The Project consists of a proposed mining operation to produce an ilmenite concentrate and smelting in an electric arc furnace to produce a high-quality titanium slag and high-quality pig iron products.  The titanium slag would be sold as a feedstock for the production of titanium dioxide pigment.  The pig iron would be sold to the iron and steel industry as a source of high quality iron units for the production of steel or to the foundry industry for the production of high quality ductile iron castings.

The Alto Paraná resource is atypically high in titanium values when compared to most beach sand deposits.  High iron laterite hosts heavy minerals containing high iron and titanium values. Prior to the Company acquiring rights to the project, CIC Resources Inc. (CIC), under the leadership of noted mineral explorer David Lowell, identified mineralized laterite high in TiO2.

History of the Project


Exploration work on the property was initiated by CIC in 2009 and followed up by more closely spaced deep pitting and shallow (1 m) auger drilling in 2010 and 2011.  In total, 4,432 samples from deep pits and 2,992 one meter auger samples have been collected and analyzed.    Based on these extensive sampling efforts, the Company now controls the generally higher-grade/thickness area.

CIC also conducted extensive process development work with the objective of a viable process flow sheet for beneficiation of the heavy minerals from the laterite.  This work carried out by Minerals Analysis Group, included design, construction and operation of a 1.5 t/hour pilot plant in Paraguay.  During operations, the plant underwent continual process improvements and eventually produced 108 tonnes of concentrate over a three-month period.  In January 2012, the concentrate was shipped to MINTEK in South Africa for smelting in MINTEK’s facilities.   The work was successfully completed in March 2012.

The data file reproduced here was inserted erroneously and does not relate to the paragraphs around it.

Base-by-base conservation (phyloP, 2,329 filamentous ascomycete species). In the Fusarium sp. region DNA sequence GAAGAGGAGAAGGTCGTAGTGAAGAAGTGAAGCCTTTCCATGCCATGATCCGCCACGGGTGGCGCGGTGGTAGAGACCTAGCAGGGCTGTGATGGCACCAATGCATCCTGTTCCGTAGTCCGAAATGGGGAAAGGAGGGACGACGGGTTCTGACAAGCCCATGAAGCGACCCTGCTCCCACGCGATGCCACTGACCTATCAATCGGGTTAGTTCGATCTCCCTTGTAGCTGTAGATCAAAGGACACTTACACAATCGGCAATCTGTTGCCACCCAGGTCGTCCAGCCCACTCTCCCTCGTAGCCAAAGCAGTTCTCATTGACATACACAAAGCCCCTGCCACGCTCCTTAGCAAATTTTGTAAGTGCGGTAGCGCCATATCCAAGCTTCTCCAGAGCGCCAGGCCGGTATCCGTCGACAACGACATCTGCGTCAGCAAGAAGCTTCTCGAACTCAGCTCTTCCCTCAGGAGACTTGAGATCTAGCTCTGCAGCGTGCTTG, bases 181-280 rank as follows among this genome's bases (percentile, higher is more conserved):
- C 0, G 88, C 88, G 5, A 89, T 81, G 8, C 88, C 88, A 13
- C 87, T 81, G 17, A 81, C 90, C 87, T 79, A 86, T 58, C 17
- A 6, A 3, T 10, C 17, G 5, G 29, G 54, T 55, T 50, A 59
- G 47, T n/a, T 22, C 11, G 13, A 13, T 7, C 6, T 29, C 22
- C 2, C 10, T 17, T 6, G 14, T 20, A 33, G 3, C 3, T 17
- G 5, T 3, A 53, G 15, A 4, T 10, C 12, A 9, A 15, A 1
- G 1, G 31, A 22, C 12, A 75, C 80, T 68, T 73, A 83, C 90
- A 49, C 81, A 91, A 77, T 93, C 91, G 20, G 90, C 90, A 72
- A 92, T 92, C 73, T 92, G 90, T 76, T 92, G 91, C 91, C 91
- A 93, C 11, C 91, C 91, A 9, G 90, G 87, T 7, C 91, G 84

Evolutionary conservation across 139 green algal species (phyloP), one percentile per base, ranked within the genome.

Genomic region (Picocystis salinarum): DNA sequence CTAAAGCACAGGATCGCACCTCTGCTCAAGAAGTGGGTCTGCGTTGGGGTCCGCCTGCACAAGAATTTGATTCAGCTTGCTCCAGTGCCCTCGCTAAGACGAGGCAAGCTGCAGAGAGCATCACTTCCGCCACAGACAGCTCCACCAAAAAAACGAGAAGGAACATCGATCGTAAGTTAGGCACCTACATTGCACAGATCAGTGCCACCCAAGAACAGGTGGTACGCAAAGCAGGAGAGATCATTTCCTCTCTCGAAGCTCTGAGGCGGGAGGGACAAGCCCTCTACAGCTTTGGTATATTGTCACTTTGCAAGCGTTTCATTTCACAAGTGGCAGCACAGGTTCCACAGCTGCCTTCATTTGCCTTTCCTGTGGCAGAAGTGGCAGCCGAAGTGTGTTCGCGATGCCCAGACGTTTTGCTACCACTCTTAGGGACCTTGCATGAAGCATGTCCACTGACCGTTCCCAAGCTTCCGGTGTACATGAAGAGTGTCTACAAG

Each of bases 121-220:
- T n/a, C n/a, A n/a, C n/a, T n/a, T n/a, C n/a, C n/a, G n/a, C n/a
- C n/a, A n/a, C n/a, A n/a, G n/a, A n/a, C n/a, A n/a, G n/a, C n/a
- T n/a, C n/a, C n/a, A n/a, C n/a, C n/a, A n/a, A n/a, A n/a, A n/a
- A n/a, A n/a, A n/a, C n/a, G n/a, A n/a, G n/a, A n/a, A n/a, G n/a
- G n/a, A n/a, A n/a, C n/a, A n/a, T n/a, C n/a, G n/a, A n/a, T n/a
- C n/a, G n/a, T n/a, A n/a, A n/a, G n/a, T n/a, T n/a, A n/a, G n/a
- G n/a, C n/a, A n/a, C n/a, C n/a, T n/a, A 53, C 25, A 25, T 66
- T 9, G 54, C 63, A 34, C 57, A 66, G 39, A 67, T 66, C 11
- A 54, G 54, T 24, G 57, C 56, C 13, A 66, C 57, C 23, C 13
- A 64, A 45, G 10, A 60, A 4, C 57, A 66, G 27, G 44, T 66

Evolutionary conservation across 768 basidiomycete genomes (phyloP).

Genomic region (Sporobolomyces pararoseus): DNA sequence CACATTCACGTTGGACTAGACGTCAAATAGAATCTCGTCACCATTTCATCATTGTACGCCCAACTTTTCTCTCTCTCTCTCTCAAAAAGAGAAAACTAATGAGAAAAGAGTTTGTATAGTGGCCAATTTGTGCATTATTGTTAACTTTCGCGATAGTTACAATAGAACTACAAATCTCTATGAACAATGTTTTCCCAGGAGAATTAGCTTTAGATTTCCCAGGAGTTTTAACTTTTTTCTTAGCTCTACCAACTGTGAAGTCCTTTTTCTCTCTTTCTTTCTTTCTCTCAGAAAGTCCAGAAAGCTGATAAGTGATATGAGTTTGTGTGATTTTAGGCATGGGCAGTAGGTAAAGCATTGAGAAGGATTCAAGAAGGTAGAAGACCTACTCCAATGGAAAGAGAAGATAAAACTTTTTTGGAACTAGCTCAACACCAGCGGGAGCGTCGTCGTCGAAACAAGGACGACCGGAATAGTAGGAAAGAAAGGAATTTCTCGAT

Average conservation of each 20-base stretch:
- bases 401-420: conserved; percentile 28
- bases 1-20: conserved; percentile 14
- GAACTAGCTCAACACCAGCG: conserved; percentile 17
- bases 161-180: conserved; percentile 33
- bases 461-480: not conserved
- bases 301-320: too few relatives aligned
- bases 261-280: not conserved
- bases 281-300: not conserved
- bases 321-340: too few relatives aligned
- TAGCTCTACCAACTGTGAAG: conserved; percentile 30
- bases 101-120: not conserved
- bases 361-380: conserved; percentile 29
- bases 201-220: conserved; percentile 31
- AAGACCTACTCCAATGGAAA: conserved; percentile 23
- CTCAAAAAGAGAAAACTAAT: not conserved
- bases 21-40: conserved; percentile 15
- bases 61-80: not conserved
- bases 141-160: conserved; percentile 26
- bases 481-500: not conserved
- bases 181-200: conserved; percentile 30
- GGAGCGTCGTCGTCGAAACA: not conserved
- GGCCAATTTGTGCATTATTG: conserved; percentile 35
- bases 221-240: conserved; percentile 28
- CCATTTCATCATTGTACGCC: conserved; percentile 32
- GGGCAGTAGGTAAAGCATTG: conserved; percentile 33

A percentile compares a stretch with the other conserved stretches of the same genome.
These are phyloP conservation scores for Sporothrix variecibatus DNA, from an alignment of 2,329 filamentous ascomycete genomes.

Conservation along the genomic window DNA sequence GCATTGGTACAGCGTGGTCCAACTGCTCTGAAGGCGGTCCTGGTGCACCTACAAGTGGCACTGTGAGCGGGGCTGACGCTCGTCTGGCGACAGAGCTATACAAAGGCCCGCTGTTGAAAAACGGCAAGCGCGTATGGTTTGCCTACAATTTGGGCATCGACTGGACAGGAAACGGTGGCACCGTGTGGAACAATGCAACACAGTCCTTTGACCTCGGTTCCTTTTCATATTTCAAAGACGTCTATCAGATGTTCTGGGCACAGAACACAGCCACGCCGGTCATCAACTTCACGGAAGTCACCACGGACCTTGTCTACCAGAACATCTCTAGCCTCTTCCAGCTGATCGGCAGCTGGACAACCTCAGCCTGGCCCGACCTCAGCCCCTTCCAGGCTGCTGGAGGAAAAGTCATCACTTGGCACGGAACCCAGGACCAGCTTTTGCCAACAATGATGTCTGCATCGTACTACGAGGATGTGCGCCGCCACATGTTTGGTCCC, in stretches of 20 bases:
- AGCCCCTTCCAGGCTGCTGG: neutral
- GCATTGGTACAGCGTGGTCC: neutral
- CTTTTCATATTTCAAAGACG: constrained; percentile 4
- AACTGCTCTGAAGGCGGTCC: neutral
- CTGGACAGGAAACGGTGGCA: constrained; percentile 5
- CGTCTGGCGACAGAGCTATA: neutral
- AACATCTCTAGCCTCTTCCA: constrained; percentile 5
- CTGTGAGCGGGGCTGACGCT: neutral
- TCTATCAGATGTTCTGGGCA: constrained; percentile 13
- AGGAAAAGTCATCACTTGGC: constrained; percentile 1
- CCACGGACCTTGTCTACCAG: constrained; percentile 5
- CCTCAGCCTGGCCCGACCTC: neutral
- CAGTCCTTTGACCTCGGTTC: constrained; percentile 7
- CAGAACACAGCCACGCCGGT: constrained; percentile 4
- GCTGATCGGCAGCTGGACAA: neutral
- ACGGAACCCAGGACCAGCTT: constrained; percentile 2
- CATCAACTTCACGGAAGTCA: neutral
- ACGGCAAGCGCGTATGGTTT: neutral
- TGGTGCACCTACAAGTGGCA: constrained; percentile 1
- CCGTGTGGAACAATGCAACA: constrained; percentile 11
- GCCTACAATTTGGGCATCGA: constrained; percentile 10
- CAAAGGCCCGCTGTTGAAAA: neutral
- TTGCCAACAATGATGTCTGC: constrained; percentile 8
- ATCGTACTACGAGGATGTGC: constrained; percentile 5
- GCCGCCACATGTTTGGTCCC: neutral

Key MINTEK conclusions presented in their report:

  • Slag fluidity was excellent and much better than comparable ilmenite feeds.
  • Slag quality was excellent, with slag assays consistently better than 85% and often exceeding 90%.
  • Pig iron quality was excellent, with the Fe content exceeding 97%.
  • Energy requirements for both coal and electricity were well within the calculated requirement.
  • Furnace arc stability and heat transfer were excellent and much better than prior experience with other ilmenite feed stocks.

Alto Parana Titanium Project

Alto Parana
Company UEC
Location Paraguay
Resource 4940Mt @ 13.95% Ilmenite
Contained Ilmenite 689Mt (Calculated)
Level Inferred
Feedstock Quality Sulfate ilmenite /Chloride slag and pig iron

Project resource estimate positions Alto Paraná as one of the highest-grade and largest-known Ferro-Titanium deposits on the globe. 

  • Located in Eastern Paraguay in Alto Paraná Province Approximately 100 km North of Ciudad del Este.
  • One of the largest titanium resources ever located.
  • At a 6% cut-off, an Inferred Resource has been estimated at 4.94 billion tonnes grading 7.41% TiO2 and 23.6% Fe2O3 over 70,498 hectares.
  • Mineralization occurs in a lateritic deposit, averaging 6.61 meters thickness which is atypically high in titanium values compared to most beach sand deposits.
  • Excellent infrastructure with proximity to major hydroelectric power source, ideal for intense metallurgical mineral extraction.
  • Successful Pilot Testing of Production Process.
  • At advanced exploration stage with over $30 million invested to date.